The Secrecy of Bishops, DSs and the SPRC.

Somewhere deep in the catacombs of West Tennessee in November of each year, the SPRC meets under candlelight. Once the sacrifices are made, they cast lots to determine whether the leader of the church will stay or go. They gaze into the reflections in a pool to discern what other pastors may be available. Then they mind meld and let the Bishop and his cabinet know what will take place in the upcoming new year.

Spring comes and the Bishop and the cabinet dance around the Maypole, wreaths of flowers in their hair. They fall in exhaustion and sleep visionary dreams. When they wake, in complete silence they determine the paths of those in their conference through examining tea leaves, watching the stars and playing Ouija.

Or not. Usually the SPRC gets the general consensus of the church, discusses the needs of the church, and makes the best decision they can. This, despite the fact that in the case of a recently appointed pastor, they may only know the person they’re discussing for a total of a 5 months.

The Bishop and the cabinet take those things into consideration, look at who’s retiring, who’s available, which big churches will get to pick someone outside the conference, and then fill in the gaps as best they can.

I know that everyone, from the members of the SPRC to the Bishop, is a less than perfect human, a Christian doing what they can to discern God’s will while trying to make the people happy. So why does this become such an ordeal every time it’s obvious that some sort of change is needed in a local church? Why does it have to be cloak and dagger secret society sort of work? Can the local church not handle it? I think they can.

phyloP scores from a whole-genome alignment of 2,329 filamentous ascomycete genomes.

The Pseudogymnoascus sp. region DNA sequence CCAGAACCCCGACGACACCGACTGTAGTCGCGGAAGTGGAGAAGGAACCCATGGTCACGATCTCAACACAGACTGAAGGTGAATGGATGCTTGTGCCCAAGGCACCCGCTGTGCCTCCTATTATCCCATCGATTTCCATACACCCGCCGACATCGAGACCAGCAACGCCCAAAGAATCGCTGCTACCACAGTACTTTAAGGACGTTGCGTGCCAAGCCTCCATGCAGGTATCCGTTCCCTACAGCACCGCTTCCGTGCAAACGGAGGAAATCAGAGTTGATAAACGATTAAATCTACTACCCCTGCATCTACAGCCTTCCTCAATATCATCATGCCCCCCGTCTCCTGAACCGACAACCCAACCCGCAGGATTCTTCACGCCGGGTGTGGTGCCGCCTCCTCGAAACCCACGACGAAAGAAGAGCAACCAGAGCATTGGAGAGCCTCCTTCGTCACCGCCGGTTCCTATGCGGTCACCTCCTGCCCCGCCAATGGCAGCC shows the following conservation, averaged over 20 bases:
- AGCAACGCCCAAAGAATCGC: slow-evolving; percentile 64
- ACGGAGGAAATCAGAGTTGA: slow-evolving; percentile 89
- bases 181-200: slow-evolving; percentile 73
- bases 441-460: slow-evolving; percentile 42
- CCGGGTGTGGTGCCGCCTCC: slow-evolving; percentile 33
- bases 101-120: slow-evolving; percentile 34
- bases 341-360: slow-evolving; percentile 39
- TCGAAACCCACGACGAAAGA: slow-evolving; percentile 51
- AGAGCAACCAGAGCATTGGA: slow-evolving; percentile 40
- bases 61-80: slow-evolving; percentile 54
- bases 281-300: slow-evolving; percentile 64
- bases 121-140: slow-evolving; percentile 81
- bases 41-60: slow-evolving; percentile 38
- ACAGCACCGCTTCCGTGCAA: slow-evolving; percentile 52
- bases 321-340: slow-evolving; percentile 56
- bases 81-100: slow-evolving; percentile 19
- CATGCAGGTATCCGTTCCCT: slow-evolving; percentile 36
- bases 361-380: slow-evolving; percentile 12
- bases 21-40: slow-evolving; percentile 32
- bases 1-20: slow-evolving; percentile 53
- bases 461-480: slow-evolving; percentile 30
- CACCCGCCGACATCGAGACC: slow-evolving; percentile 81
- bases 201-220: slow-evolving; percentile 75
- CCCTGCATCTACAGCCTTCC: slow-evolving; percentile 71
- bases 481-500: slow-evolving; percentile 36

We have got to do something to make the appointment system work better. From what I can tell of the votes at General Conference, that something is study the topic for another four years. Frankly I don’t think that’s good enough.

Can we, on the conference level, say that here you’ll get three years when you go to a new church before you have to worry about such thing? I know, that means technically you have three years if the new pastor doesn’t work out, but how can you even know that it’s going to work out without one cycle through the lectionary?

Can we say that at least we won’t make a decision during the first November that a pastor has been at a church? Would pastors be a bit more patient and observant when they arrive at a new church if they knew that they had time to get to know these people before they were going to have to look at moving again?

Of course, I have more questions than answers. I’ve not served on SPRC, and I doubt that my gifts would benefit that committee. I’m not a pastor. I don’t know what that’s like either. But as a church leader, I know that the current system, which doesn’t allow the majority of the church to know much of what is going on until weeks before a new pastor arrives, does not work. We need to be more open; open in discussing the problems we may have with pastors, open to how the SPRC and Bishop’s cabinet make their decisions, and most importantly, open to how the Holy Spirit may lead guide and direct us in the work of God.

Organized church

When I was in my college days, I had issues with organized religion. Then I got over it. Now I’m in yet another phase, that may pass, which is primarily against organized church. Maybe reading Leithart had something to do with that, but I think it had more to do with acquaintances I’ve made through the Ekklesia Project. People who are members of cell churches, house churches, new monastic groups all make me wonder how things might be different.